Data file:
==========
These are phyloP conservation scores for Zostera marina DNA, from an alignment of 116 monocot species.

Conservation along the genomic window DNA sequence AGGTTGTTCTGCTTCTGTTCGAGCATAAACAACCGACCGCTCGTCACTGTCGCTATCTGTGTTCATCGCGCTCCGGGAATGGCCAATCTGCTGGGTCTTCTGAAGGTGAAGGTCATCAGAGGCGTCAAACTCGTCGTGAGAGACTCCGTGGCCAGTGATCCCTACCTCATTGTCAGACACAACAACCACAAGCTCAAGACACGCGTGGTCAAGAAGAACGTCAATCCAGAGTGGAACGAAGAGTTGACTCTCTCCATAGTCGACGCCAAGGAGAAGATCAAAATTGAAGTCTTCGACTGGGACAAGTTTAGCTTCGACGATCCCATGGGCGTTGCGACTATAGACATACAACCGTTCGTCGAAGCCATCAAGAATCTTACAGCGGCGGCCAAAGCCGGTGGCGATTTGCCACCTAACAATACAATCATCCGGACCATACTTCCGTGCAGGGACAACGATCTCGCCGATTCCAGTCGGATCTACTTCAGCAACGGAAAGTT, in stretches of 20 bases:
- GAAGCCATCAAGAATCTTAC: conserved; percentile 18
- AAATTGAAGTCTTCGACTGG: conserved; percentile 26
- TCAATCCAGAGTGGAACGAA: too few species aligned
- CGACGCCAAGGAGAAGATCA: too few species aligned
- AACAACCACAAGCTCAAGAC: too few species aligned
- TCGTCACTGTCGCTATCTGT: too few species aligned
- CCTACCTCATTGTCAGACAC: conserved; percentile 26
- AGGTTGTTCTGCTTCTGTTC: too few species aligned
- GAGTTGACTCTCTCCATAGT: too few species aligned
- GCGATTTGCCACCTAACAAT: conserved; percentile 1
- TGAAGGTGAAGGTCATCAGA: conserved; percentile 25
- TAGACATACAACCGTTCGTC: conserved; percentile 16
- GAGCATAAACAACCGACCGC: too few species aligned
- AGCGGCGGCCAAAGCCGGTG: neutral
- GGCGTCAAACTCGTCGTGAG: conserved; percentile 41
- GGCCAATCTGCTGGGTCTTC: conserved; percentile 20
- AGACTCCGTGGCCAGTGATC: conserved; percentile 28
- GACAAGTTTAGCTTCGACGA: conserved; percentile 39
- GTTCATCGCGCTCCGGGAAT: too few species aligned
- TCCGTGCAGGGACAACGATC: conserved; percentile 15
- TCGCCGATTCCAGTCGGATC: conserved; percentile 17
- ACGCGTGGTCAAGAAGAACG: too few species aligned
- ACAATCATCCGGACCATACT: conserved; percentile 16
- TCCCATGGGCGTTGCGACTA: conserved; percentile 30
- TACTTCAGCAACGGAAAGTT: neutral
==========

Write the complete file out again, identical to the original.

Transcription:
These are phyloP conservation scores for Zostera marina DNA, from an alignment of 116 monocot species.

Conservation along the genomic window DNA sequence AGGTTGTTCTGCTTCTGTTCGAGCATAAACAACCGACCGCTCGTCACTGTCGCTATCTGTGTTCATCGCGCTCCGGGAATGGCCAATCTGCTGGGTCTTCTGAAGGTGAAGGTCATCAGAGGCGTCAAACTCGTCGTGAGAGACTCCGTGGCCAGTGATCCCTACCTCATTGTCAGACACAACAACCACAAGCTCAAGACACGCGTGGTCAAGAAGAACGTCAATCCAGAGTGGAACGAAGAGTTGACTCTCTCCATAGTCGACGCCAAGGAGAAGATCAAAATTGAAGTCTTCGACTGGGACAAGTTTAGCTTCGACGATCCCATGGGCGTTGCGACTATAGACATACAACCGTTCGTCGAAGCCATCAAGAATCTTACAGCGGCGGCCAAAGCCGGTGGCGATTTGCCACCTAACAATACAATCATCCGGACCATACTTCCGTGCAGGGACAACGATCTCGCCGATTCCAGTCGGATCTACTTCAGCAACGGAAAGTT, in stretches of 20 bases:
- GAAGCCATCAAGAATCTTAC: conserved; percentile 18
- AAATTGAAGTCTTCGACTGG: conserved; percentile 26
- TCAATCCAGAGTGGAACGAA: too few species aligned
- CGACGCCAAGGAGAAGATCA: too few species aligned
- AACAACCACAAGCTCAAGAC: too few species aligned
- TCGTCACTGTCGCTATCTGT: too few species aligned
- CCTACCTCATTGTCAGACAC: conserved; percentile 26
- AGGTTGTTCTGCTTCTGTTC: too few species aligned
- GAGTTGACTCTCTCCATAGT: too few species aligned
- GCGATTTGCCACCTAACAAT: conserved; percentile 1
- TGAAGGTGAAGGTCATCAGA: conserved; percentile 25
- TAGACATACAACCGTTCGTC: conserved; percentile 16
- GAGCATAAACAACCGACCGC: too few species aligned
- AGCGGCGGCCAAAGCCGGTG: neutral
- GGCGTCAAACTCGTCGTGAG: conserved; percentile 41
- GGCCAATCTGCTGGGTCTTC: conserved; percentile 20
- AGACTCCGTGGCCAGTGATC: conserved; percentile 28
- GACAAGTTTAGCTTCGACGA: conserved; percentile 39
- GTTCATCGCGCTCCGGGAAT: too few species aligned
- TCCGTGCAGGGACAACGATC: conserved; percentile 15
- TCGCCGATTCCAGTCGGATC: conserved; percentile 17
- ACGCGTGGTCAAGAAGAACG: too few species aligned
- ACAATCATCCGGACCATACT: conserved; percentile 16
- TCCCATGGGCGTTGCGACTA: conserved; percentile 30
- TACTTCAGCAACGGAAAGTT: neutral